Erin McMahon – Ai4Finance

Post written by Erin McMahon:

The Ai4Finance conference took place on August 22nd at the Williamsburg hotel, bringing together technical and business thought leaders in all areas of finance. Special thanks to Ai4Finance and Women in Machine Learning & Data Science for sponsoring my ticket. 

The conference spanned a variety of topics including cyber security, robo-advising, and using alternative data for trading strategies.  Many of the presentations are available here.

Here were my top takeaways:

From Lessons Learned (so far) Applying ML to Fraud Detection: Sue-Wie Chen, Managing Director, Barclays

Data science is a cycle consisting of:

1) business understanding

2) data understanding

3) data preparation

4) modeling

5) evaluation

6) deployment

While the majority of academic research focuses on 4&5, the most vital part of a robust data science process is framing the question (1&2) by understanding the task of the ML model as well as understanding the data to limit the scope of models considered.  Finally and most important, data scientists need to grasp the real-world implementation (5) and make sure ML models work within the dimensions of the system including time constraints, data storage, and the backend pipeline.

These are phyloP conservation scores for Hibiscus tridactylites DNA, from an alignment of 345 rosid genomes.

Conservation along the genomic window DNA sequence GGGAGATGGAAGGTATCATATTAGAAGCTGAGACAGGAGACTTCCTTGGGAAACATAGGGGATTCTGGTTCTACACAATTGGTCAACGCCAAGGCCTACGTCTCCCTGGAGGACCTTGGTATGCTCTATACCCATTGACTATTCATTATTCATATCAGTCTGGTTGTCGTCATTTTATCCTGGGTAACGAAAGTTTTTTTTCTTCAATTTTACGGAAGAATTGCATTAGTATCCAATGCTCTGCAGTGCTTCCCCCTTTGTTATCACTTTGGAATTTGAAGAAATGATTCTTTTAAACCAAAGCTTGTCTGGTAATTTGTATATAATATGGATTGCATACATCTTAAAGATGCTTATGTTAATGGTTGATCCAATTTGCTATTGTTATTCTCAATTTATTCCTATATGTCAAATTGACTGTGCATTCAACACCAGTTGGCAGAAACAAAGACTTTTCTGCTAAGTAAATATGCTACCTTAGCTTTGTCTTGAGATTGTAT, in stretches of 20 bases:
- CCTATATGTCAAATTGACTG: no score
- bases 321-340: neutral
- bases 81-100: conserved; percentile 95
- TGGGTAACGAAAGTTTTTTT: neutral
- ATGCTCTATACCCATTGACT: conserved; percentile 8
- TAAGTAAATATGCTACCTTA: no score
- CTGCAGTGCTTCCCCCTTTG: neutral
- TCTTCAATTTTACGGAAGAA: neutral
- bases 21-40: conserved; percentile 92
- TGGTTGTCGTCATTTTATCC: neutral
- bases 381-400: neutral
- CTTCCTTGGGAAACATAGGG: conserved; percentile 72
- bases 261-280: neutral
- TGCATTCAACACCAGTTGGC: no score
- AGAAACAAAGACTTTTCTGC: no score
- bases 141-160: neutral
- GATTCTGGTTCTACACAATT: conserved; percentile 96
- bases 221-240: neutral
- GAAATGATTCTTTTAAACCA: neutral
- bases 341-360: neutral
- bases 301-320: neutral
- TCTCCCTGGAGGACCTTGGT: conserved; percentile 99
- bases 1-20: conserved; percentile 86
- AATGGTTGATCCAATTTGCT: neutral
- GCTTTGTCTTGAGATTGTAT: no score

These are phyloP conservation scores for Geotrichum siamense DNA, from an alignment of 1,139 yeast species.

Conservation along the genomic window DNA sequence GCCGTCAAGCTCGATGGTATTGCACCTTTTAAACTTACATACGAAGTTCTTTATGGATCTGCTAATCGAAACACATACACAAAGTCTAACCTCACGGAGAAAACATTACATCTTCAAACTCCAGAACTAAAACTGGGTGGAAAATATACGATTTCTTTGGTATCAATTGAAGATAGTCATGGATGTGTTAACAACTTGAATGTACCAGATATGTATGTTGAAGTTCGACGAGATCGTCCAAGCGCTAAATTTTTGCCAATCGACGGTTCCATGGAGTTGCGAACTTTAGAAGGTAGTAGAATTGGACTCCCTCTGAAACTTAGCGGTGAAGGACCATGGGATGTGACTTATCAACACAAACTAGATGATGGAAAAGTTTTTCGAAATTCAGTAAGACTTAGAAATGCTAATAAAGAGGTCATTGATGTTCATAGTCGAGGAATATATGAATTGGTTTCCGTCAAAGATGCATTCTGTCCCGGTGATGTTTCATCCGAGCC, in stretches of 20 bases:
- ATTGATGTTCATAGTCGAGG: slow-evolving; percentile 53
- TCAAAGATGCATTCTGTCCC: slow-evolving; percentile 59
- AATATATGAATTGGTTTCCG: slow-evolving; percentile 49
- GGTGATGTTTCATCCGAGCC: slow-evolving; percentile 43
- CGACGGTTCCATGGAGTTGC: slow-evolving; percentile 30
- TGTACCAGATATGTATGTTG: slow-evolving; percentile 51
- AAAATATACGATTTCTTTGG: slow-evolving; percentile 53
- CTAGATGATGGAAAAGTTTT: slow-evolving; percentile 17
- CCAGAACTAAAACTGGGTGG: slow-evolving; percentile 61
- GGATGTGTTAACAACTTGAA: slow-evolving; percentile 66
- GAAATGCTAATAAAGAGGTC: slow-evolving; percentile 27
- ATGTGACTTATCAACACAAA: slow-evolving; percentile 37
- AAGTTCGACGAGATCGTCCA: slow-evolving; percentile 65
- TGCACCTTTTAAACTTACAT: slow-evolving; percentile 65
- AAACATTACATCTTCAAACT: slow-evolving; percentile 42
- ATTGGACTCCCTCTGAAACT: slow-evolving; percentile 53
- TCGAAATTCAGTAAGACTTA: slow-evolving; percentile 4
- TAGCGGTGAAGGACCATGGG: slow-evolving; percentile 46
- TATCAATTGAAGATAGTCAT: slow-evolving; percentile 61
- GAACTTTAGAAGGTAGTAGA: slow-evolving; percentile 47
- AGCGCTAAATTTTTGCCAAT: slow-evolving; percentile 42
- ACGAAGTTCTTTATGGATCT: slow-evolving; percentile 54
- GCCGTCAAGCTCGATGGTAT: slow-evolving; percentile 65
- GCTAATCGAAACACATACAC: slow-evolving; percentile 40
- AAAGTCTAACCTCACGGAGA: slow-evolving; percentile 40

From Modeling Speech & Language to Modeling Financial Markets: Li Deng, Chief AI Officer, Citadel

The three biggest challenges to applying ML to finance are:

Low signal-to-noise ratio

Other fields like speech and text have clear and distinguishable signals with large variety of training samples. Although there is a ton of financial data out there, the low signal-to-noise means we have to treat it like “small” data in a lot of ways.  Most of the successful methods to deal with financial data are of the Bayesian ideology: exploiting structure in the data, using prior knowledge, and regularization.

Strong stationary with adversarial  nature

To put this in layman’s terms, the financial world is continuously changing, and it is changing in ways that defy past experience.  This is probably the hardest problem to solve in finance. I like to conceptualize this as a series of ever evolving positive and negative feedback loops. Because we make models in a marketplace of changing dynamics, we are constantly updating those models as they gain and lose traction.  In a speech model, what works today for a given population will work in the next 100 years. But, in the world of finance, a model can lose efficacy within a year.

Heterogeneity of (big) alternative data

As I said before, there is a lot of financial data out there, but it is hard to prioritize all the different sources of data. Twitter vs. financial markets data vs. fundamental analysis: how do we put this together in a comprehensive model?  In some ways, the markets are the best example of the messiness of human nature. So, it’s important to include all these heterogeneous data sources but hard to combine in one model.